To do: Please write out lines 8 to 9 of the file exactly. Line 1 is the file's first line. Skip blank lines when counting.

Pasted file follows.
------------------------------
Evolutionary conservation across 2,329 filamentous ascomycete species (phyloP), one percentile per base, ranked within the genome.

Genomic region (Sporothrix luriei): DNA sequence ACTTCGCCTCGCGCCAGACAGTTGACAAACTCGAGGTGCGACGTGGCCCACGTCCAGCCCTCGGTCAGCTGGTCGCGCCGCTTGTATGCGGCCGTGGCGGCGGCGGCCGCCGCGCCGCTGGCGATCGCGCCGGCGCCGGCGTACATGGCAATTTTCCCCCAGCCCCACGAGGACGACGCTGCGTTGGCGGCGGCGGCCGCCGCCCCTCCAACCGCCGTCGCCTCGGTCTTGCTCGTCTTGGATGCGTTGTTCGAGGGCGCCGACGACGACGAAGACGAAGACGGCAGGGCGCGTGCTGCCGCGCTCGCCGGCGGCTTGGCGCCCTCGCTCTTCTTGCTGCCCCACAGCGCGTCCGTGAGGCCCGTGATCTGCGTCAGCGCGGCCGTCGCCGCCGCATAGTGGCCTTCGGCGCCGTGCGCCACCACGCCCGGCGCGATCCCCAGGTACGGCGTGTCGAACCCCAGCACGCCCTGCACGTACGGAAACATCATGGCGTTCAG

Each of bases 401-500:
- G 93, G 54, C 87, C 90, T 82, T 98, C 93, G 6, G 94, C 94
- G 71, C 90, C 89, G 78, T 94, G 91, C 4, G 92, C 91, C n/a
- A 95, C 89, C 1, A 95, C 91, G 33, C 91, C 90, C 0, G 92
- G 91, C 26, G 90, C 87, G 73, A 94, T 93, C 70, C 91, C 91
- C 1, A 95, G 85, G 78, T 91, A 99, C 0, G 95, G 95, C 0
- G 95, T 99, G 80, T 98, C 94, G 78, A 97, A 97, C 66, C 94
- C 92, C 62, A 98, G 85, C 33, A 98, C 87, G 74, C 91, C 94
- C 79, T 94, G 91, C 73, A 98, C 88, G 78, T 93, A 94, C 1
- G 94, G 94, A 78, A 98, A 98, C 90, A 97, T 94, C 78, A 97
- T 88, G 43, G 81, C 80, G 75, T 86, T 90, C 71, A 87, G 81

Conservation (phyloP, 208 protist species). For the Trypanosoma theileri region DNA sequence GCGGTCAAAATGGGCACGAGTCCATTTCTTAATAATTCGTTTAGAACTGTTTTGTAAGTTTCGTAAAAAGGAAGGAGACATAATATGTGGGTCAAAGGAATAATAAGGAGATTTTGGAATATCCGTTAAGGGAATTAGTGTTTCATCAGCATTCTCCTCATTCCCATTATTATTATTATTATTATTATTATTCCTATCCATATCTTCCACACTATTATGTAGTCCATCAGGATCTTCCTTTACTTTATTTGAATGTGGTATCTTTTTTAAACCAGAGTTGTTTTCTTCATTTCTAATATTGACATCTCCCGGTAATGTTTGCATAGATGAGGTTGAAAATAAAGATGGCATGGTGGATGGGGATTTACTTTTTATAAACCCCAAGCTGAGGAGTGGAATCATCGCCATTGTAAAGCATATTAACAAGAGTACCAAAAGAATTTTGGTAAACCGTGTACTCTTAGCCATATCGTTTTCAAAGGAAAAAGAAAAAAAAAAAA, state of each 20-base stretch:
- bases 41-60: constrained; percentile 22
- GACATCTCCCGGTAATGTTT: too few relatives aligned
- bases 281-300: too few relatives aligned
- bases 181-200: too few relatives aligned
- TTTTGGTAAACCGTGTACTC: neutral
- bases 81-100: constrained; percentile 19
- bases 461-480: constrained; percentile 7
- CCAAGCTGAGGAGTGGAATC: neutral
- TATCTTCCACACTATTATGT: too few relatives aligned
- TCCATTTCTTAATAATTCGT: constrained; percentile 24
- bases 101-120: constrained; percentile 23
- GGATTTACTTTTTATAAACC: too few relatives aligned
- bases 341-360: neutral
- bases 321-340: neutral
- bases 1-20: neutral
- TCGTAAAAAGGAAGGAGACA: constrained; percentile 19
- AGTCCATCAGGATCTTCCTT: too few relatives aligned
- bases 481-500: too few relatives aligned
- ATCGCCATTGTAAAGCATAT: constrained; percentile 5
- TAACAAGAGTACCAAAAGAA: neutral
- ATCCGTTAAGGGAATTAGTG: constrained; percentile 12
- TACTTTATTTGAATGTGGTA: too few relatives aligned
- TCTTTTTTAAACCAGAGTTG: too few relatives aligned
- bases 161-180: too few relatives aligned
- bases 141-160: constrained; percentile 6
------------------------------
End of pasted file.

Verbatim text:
- C 1, A 95, G 85, G 78, T 91, A 99, C 0, G 95, G 95, C 0
- G 95, T 99, G 80, T 98, C 94, G 78, A 97, A 97, C 66, C 94